While Home Title Lock does save you the effort of monitoring your home’s deed and online public information, you don’t necessarily need Home Title Lock to protect your title. Home Title Lock has no direct competitors, but you can monitor your own property records and credit reports for signs of fraud.
Watch for suspicious loans or new lines of credit you didn’t initiate. You are entitled to a free copy of your credit report every year from Experian, Equifax, and TransUnion. You can use a service like Credit Karma (which provides more frequent credit score updates) to keep an eye on your credit.
You can also check the status of your deed online in many cities/counties. See if your local registry of deeds offers notifications for deed changes; if it doesn’t, just check with the local register regularly to monitor any changes.
If you notice any issues with your credit reports or property records, you should notify the three major credit bureaus, your local register of deeds, and local law enforcement.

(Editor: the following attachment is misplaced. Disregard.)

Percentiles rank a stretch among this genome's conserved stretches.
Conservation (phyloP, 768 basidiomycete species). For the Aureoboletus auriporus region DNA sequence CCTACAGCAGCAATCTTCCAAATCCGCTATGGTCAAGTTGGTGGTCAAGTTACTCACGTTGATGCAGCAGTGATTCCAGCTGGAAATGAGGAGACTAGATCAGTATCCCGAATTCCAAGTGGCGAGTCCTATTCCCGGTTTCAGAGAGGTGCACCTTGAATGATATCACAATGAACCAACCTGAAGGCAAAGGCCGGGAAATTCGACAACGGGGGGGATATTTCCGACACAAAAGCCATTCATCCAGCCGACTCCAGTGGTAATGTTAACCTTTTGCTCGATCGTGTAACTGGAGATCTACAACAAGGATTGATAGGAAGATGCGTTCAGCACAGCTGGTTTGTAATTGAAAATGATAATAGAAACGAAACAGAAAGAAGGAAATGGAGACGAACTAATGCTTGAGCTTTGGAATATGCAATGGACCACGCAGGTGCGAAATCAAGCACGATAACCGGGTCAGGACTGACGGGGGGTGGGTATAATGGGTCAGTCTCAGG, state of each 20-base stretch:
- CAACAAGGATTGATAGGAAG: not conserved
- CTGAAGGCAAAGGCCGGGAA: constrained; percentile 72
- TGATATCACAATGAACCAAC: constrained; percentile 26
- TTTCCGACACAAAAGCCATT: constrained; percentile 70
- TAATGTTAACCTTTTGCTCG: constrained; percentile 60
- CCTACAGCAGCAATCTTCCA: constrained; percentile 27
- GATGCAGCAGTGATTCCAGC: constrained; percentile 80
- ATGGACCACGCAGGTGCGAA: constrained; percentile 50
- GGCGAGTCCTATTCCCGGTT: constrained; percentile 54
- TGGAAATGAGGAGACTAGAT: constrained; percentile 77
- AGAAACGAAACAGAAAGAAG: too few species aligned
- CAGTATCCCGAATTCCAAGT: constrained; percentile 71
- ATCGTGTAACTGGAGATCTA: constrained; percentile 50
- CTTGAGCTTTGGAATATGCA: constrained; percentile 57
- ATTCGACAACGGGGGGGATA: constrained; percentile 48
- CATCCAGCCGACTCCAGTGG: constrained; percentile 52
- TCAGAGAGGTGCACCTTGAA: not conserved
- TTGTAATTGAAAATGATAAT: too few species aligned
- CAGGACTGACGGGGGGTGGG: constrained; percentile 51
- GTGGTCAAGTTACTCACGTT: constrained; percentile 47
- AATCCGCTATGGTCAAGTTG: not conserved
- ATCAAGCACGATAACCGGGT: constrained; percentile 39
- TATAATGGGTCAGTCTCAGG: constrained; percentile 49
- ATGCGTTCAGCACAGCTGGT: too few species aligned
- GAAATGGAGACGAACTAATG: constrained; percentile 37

Is Home Title Lock worth it? Home Title Lock can give you peace of mind and allow you to monitor your property records regularly without putting in the effort to check them manually. However, Home Title Lock cannot prevent title or mortgage fraud and will not cover your legal fees in the event of title theft — it can only notify you of any potential issues with your records and provide advice. If you are purchasing a new home, consider investing in owner’s title insurance before closing as an alternative. After closing, you can also monitor your own property records and credit report if you do not want to pay for Home Title Lock.
For more information on protecting your home, see our research on the best homeowner’s insurance companies.